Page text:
Exponential growth of Indian book market somehow involves Jeffrey Archer

Any UK publishers currently working up a mild sweat at the state of the industry should maybe consider a sojourn in the east: figures released by Nielsen BookScan India this week show a voracious, widespread appetite for the printed word emerging on the subcontinent, with the Indian book market growing 40% in value and a huge 45% in volume in the first six months of 2011 alone. Adult fiction took the biggest leap of any category, with that same six month period showing a 49% growth in value and an astronomical 82% growth in volume, and further “steep growth” in the latter half of the year.

Nielsen gives much of the credit for this continued growth to the fourth quarter release of Chetan Bhagat’s English language Revolution 2020, which is currently sitting at number 63,365 in Amazon’s UK bestsellers list but has so far racked up a truly staggering, stock of adjectives-depleting 280,000 sales in India alone. The novel – Bhagat’s fifth, all of them bestsellers – has clearly touched a nerve with its tale of a love triangle developing between three childhood friends, set against the vagaries of the Indian education system. Despite being relatively unknown in the west, Bhagat’s status as ‘the biggest selling English language author in India’s history’ seems secure for some time to come.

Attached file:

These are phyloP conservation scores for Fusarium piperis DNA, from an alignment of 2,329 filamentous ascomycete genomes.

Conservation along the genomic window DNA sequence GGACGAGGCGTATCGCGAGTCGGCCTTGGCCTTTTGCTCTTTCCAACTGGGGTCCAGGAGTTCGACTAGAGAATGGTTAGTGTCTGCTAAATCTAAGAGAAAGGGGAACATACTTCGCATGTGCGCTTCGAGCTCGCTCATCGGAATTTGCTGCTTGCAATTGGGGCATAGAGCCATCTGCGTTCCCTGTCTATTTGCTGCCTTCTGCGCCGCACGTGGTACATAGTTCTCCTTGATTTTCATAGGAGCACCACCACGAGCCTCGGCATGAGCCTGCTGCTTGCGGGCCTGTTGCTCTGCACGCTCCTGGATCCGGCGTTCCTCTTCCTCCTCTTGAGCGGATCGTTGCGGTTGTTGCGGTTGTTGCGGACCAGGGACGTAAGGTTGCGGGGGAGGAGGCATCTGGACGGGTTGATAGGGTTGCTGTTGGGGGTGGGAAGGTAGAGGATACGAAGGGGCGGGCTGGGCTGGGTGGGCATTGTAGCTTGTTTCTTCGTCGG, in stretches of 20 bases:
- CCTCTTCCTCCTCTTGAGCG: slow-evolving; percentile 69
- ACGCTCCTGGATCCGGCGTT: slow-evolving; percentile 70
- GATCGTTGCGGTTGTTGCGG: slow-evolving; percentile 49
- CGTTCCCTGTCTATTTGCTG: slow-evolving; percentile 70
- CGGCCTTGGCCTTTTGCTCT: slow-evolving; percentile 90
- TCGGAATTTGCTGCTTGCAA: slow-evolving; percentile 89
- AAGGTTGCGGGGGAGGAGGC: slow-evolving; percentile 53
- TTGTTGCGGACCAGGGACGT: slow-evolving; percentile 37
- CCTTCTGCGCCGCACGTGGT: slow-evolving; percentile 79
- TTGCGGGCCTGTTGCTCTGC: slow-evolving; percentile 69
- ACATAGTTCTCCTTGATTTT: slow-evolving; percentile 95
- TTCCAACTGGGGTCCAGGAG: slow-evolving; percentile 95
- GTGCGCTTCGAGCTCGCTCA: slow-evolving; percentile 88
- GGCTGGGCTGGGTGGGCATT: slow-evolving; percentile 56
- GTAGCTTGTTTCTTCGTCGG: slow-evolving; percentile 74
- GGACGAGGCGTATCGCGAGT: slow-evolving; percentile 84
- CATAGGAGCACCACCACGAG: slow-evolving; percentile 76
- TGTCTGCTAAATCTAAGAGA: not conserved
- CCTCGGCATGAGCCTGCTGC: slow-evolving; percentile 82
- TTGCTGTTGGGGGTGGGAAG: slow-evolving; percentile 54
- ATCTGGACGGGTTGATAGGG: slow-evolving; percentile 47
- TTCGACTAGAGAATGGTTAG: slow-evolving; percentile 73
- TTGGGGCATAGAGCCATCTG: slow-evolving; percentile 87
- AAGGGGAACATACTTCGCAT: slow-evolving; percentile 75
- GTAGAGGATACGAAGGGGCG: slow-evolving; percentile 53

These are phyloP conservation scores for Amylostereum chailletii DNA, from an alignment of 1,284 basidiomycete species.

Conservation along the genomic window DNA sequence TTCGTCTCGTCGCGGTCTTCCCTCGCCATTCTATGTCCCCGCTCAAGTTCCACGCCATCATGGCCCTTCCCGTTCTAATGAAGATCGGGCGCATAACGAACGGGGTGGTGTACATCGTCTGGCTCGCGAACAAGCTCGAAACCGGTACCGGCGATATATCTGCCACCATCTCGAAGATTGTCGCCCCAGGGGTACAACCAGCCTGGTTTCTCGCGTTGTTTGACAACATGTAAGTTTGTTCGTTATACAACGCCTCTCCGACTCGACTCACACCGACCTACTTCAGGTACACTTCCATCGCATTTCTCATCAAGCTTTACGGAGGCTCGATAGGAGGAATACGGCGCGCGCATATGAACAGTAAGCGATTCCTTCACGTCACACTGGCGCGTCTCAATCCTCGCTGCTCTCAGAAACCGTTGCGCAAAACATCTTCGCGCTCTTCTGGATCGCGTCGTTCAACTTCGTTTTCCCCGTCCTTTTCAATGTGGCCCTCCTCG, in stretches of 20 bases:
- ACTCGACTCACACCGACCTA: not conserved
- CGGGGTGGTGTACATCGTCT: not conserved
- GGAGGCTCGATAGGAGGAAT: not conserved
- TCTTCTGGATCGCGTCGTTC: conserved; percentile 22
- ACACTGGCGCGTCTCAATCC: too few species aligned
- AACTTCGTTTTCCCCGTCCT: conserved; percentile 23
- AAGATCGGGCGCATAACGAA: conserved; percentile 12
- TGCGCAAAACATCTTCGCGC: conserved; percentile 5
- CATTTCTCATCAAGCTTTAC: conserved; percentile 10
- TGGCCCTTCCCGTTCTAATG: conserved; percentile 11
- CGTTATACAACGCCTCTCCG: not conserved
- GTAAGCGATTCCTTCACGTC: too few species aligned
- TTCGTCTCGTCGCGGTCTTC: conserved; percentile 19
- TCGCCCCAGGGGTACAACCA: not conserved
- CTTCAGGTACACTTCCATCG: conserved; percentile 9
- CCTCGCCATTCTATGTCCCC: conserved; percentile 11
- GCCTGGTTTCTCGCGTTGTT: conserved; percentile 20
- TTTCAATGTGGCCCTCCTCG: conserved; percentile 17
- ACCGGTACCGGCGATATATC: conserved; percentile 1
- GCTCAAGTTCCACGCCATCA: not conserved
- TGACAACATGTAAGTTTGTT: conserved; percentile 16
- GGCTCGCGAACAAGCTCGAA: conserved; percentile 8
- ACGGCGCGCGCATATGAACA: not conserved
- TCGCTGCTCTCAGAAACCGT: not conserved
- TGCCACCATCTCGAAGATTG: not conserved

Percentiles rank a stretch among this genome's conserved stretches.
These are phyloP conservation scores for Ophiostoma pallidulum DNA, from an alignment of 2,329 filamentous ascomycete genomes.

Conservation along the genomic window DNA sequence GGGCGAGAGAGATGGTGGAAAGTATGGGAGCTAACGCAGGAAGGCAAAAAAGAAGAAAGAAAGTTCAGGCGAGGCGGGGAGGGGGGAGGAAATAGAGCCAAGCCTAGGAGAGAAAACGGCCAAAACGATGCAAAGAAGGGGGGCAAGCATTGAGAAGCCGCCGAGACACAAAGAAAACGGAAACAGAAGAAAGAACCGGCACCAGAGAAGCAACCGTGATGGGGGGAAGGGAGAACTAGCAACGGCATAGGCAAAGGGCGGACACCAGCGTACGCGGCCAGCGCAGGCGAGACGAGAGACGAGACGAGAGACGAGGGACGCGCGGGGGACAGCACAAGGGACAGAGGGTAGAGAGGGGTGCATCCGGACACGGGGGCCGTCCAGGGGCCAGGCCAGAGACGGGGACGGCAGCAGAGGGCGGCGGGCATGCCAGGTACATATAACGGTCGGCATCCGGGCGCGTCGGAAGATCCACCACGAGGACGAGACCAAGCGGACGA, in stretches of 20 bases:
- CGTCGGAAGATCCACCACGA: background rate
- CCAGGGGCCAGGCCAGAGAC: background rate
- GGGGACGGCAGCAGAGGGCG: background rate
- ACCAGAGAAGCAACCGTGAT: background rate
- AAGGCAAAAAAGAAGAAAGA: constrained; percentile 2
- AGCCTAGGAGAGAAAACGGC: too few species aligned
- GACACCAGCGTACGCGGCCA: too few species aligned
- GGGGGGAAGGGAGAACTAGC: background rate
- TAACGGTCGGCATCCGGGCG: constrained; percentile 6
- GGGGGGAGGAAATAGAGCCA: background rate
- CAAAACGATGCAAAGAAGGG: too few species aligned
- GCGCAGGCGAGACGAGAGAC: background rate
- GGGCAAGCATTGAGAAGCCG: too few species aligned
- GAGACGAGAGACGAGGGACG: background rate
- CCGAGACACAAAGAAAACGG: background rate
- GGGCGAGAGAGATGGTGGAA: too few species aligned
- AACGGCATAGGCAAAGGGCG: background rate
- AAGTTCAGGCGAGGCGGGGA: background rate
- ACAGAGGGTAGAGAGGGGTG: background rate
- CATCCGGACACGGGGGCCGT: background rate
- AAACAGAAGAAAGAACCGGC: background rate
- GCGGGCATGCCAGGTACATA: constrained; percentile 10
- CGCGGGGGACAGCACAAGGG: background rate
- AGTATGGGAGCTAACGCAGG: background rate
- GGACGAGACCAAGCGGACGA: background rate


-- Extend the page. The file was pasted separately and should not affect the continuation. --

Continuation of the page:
Bhagat’s achievement is, if alien to western eyes, at least understandable the more you research his work. More surprising perhaps is the huge success of Disgraced Tory Peer (man, that never gets old) Jeffrey Archer’s 2011 novel Only Time Will Tell, which was the fifth biggest selling novel in India last year with sales of over 48,000. Some may argue that its triumph – including stellar first day sales – has something to do with Archer launching his world book tour in Bangalore on the day of publication, but consider this: if you were to meet Jeffrey Archer in person, would you really be more inclined to read one of his books as a result?

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  1. Hahaha. I once did meet Jeffrey Archer – about 20 years ago – and I’ve never read another of his books since that day.

    1. From the looks of things, largely, they don’t – the claim from the Indian publisher quoted in this article at least is that ‘conventionally an Indian likes to possess a ‘book’ and the concept of buying an e-book is still new here’: http://www.deccanherald.com/content/223495/wink-kindle-passion-within.html

      Were one to try to change that however, I’d certainly take a punt on the Wink and its associated web store over the Kindle. Which is an exceptionally silly sentence out of context. If nothing else, the people behind the Wink seem to have a better grasp of what Indian readers actually want to read than Amazon do.

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